xml:lang="en" lang="en" dir="ltr">

Transcribe Bentham: A Collaborative Initiative

From Transcribe Bentham: Transcription Desk

Keep up to date with the latest news - subscribe to the Transcribe Bentham newsletter; Find a new page to transcribe in our list of Untranscribed Manuscripts


Jump to: navigation, search

Click Here To Edit

Note ** 16
Ch. XVI. Rise of Prices

How far the
Ballance of Trade
is worth considering

Though two millions worth of gold and silver
is not worth a farthing more than two millions' worth
of any thing else, there is not on that account this does not stamp with absurdity <add>no imputation results from </add>
any absurdity in the exultation testified by public
men at observing the in how a degree what is calld the ballance
of trade is in favour of this country. Gold and Silver
though they do not constitute a larger share of wealth
in general and than a mass of other to the
same value, serve as an index of the magnitude of
the mass of general wealth: so that where we find
the import of gold and silver regular for a length of time on the increase
we may be sure enough that the mass of wealth of all kinds taken
together is also on the increase. Wealth of other
kinds creates at the same time a demand for gold
and silver and the means of satisfying it. As a
mans stock of general wealth increases, he naturally
finds himself disposed to add to the quantity of gold
and silver utensils that entered into the composition
of his stock. In no other shape can he make a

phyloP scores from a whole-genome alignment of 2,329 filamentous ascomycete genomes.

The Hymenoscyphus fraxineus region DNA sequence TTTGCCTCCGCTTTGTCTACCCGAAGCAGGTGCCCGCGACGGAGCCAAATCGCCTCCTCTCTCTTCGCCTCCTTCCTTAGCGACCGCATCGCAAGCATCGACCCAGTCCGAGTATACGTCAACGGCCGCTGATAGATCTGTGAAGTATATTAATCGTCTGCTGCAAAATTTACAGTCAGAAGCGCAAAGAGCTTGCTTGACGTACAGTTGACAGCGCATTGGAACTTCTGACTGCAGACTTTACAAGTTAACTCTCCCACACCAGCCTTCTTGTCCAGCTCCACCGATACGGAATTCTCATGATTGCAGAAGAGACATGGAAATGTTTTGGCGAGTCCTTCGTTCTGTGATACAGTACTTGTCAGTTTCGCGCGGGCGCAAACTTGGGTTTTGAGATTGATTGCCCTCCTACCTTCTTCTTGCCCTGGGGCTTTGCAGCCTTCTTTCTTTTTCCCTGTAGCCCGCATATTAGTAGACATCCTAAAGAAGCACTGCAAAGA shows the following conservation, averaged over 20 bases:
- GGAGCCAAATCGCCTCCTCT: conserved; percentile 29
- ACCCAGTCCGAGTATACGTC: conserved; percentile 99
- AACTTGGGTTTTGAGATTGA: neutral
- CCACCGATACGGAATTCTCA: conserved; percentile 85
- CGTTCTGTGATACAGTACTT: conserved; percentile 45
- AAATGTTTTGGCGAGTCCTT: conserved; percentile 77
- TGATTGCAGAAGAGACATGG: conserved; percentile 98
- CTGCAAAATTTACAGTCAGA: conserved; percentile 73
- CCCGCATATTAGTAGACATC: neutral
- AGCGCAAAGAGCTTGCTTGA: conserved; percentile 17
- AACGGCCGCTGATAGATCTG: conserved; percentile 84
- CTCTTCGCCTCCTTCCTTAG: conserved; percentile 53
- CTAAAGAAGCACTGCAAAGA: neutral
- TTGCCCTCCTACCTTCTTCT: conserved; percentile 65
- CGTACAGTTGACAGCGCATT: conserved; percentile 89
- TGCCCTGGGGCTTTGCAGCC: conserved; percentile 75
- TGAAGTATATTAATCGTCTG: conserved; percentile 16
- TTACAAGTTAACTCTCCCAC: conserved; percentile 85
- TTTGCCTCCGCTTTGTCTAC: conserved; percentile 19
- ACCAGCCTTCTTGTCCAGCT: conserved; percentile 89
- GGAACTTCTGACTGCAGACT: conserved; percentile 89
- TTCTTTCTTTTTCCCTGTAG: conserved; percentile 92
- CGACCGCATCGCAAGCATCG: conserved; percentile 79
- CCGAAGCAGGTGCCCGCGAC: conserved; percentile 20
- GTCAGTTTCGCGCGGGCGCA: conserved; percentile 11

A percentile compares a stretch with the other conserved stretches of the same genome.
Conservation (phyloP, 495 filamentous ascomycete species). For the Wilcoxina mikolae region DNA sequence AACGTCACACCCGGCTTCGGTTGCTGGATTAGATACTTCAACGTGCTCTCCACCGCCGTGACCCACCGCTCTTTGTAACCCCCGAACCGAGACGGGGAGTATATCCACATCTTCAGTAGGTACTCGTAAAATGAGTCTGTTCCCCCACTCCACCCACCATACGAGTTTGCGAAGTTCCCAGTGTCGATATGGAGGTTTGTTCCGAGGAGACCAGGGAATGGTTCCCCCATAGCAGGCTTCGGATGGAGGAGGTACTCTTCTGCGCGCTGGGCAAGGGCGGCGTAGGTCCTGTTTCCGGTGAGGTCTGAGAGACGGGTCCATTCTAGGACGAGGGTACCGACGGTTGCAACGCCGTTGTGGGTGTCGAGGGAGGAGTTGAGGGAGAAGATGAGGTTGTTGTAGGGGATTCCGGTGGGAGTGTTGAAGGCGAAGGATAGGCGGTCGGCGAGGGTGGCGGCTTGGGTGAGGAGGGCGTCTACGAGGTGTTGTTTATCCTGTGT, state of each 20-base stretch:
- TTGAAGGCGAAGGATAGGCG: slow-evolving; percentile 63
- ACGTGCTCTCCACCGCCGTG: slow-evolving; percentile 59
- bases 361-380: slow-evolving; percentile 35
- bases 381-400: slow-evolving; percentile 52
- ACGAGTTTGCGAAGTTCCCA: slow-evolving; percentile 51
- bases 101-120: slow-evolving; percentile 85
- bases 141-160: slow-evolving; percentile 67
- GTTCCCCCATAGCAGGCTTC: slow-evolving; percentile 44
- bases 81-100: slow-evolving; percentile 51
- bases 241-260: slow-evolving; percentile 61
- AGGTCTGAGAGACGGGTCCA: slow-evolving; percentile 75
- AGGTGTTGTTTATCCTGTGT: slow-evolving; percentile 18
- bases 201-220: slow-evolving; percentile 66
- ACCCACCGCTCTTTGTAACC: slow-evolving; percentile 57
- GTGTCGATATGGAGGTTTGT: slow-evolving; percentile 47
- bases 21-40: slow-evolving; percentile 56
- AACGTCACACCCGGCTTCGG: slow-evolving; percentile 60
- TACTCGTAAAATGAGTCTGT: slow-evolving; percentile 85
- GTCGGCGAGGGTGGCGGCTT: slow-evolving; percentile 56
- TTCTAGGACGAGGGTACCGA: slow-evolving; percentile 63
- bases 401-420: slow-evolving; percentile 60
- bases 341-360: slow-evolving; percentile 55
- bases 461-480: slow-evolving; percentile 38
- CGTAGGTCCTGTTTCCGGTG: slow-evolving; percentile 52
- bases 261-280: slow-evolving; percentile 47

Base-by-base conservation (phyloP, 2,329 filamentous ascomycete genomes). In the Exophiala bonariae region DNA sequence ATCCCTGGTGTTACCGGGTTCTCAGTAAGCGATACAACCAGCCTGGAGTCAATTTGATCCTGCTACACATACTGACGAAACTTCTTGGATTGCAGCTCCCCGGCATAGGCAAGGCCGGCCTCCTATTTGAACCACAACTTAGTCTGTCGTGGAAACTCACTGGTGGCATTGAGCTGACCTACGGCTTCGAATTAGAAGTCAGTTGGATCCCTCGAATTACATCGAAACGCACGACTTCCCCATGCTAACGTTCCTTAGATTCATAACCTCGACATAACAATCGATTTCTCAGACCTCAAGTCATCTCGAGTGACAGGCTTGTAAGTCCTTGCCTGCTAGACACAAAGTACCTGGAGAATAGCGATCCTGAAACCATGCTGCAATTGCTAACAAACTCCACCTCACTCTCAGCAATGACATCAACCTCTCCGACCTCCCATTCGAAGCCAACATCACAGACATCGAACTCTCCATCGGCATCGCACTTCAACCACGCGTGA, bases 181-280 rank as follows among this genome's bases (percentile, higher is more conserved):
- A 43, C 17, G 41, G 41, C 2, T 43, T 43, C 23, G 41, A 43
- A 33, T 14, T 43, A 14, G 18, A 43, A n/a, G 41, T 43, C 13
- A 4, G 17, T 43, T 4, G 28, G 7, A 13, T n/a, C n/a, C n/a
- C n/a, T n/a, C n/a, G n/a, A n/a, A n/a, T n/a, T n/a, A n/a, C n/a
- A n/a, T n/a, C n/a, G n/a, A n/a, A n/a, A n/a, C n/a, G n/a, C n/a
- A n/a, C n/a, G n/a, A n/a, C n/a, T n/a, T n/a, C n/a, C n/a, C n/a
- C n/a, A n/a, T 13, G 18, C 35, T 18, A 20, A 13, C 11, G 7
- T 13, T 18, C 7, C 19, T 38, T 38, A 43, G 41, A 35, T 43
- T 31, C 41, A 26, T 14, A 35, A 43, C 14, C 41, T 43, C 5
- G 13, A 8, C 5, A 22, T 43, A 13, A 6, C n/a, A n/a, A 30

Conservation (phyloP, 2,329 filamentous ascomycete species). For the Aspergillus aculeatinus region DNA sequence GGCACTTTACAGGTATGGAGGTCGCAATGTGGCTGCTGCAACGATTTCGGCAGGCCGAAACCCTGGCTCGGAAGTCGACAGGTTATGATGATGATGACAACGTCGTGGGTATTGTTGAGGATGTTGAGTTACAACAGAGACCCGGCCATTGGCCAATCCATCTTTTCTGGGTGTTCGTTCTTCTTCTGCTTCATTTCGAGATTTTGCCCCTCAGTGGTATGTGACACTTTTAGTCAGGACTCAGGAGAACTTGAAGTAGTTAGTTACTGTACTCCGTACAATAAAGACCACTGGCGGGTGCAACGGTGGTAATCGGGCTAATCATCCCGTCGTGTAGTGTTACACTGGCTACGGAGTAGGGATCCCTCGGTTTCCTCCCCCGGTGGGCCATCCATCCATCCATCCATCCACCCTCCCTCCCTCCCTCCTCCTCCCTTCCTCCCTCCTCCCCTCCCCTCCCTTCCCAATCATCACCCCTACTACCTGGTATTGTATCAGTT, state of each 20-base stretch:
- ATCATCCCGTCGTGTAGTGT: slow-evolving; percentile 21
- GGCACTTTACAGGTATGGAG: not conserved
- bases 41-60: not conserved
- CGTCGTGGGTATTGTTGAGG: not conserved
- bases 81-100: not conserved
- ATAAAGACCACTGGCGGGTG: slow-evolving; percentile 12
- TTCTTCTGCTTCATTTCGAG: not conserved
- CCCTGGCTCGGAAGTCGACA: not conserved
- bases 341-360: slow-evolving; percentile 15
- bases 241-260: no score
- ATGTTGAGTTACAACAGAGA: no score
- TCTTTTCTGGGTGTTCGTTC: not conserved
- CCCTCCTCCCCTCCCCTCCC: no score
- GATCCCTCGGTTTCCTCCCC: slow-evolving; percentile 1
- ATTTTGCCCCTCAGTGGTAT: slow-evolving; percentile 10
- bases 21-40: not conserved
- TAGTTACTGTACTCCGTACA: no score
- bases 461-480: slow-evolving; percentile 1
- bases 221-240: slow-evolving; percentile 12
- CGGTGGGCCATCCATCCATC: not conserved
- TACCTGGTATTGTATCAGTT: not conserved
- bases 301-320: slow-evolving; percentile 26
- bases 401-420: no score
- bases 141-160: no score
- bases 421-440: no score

more eligible addition to it: in no other article are
the attributes qualities of , utility and durability to be
found united in a higher degree. Adam Smith Seduced by the pride
of discovery

by taking his words from the kitchen, has attempted
to throw throws an ill grounded ridicule on the performance given
to gold and silver, as if it were owing to the smallness

of their quantity that was the sole or chief cause of that
preference. He forgets that there is scarce a use to which
either copper tin or lead are employd at present
to which gold or silver could not be applied substituted with prodigious were there but
enough of them, and in general most cases with vast advantage.

What As a nation gets
rich in other things, it
will naturally and invariably
get rich in
gold and silver. Of an
this or that individual
this may be more or less
true according to his
individual tastes and
Seduced by the pride of
discovery: - but of a
nation it will be invariably

Identifier: | JB/001/020/001
"JB/" can not be assigned to a declared number type with value 1.


Marginal Summary Numbering

not numbered



Main Headings

annuity notes

Folio number


Info in main headings field





text sheet

Number of Pages




Page Numbering

d1 / f16


jeremy bentham


m<…> 1798


jeremy bentham

Paper Producer


Paper Produced in Year


Notes public

ID Number


Box Contents

UCL Home » Transcribe Bentham » Transcription Desk